Cue Chariots of Fire theme tune as Harold Abrahams wins Olympic gold. It wasn't in the original script. Four of the six runners in the final were American, including defending champion Charley Paddock, and Jackson Scholz and Loren Murchison, who'd helped Paddock win relay gold four years earlier. But Abrahams was well coached by Sam Mussabini and peaked at the right time, equalling the Olympic record of 10.6 in the quarter-final and semi - and again in the final. After all six runners had reached halfway in a line, the tall rangy Abrahams pulled away to win by a yard. Scholz was second, Paddock down in fifth. They were first and second in the 200 metres final two days later, when Abrahams finished a relaxed last and Scotland's Eric Liddell won the bronze on the way to bigger things (11 July).

You know the track and field gods are having a laugh when they let you get to a major championship and set a world record without winning the event. At the Olympics, America's Bob LeGendre broke the world record in the long jump - but he did it in the pentathlon. A lot of points, therefore - but only enough for bronze. Meanwhile the actual long jump competition on 8 July was won with a distance 33 centimetres shorter.

Meanwhile Morgan Taylor won the 400 metres hurdles but wasn't credited with a world record because he knocked a hurdle down, a strange rule that was still there eight years later (1 August). And his US team mate Harold Osborn set an Olympic record of 1.98 metres in winning the high jump.

Tony Jacklin was born in Scunthorpe. When he won the British Open in 1969 (12 July), he not only became the first British winner since 1951 (6 July) but established himself as one of the best and most marketable golfers in the world. Trim and good looking, he absolutely dominated the US Open the following year (21 June). These were his only two Major wins, but he might well have regained the British Open in 1972 but for Lee Trevino's stroke of luck (15 July); instead he finished third behind Trevino for the second year in a row. That one shot effectively wrecked Jacklin's career at the top: he didn't finish in the top ten of a Major again. But he was a popular and positive Ryder Cup captain who led Europe to victory in 1985 (15 September), when the Americans, captained by Trevino, lost for the first time since 1957 - and their first ever win in the USA two years later (27 September).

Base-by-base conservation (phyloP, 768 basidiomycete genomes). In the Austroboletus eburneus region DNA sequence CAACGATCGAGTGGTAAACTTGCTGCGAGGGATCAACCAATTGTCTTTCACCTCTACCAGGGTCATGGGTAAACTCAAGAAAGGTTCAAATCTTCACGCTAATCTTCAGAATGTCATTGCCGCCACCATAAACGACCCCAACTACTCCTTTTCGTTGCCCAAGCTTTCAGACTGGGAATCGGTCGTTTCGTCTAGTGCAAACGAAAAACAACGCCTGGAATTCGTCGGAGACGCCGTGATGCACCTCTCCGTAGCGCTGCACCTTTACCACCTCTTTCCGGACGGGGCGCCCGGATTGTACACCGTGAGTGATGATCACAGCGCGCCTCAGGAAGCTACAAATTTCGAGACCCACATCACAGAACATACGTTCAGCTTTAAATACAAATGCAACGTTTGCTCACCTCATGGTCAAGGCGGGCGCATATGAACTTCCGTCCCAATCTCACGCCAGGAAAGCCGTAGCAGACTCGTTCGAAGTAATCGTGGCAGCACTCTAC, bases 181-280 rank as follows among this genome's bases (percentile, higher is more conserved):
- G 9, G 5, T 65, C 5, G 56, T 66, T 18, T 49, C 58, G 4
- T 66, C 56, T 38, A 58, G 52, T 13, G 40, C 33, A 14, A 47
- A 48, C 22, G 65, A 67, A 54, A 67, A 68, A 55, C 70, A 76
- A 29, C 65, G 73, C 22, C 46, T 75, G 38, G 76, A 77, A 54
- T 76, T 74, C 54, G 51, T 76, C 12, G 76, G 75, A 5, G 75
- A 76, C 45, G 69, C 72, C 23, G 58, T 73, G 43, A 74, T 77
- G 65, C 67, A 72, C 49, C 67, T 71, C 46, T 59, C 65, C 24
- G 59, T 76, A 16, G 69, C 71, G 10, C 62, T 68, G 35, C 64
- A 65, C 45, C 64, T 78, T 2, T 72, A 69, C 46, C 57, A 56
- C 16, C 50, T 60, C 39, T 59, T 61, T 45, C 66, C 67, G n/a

Jeremy Guscott was born in Bath. When he scored three tries on his England debut in 1989 (13 May), the rugby world began to share his own opinion of how good he was. There's never been a cockier young player - but that level of arrogance is fine if you can walk the walk, and no-one did it much better, or much better-looking. A smooth runner whose timing and angles made him look faster than he was, he put in his share of tackles but was essentially an attacking centre, Guscott's pace and nose for the try line brought him 30 in 65 matches for England, helping them to four Five Nations titles, including three Grand Slams. He also won two Test series for the Lions, with a cheeky try against Australia in 1989 (8 July) with a drop goal, of all things, against South Africa in 1997 (28 June). After scoring three tries in his first international, he nearly did the same in his last: against Tonga in the 1999 World Cup, he scored two as well as pushing Mike Catt away before diving on the ball in the in-goal area - and failing to get downward pressure! As part of a Bath team of all the talents, he won six league titles, including four in a row, and six Cup finals, then became a straight-taking TV analyst.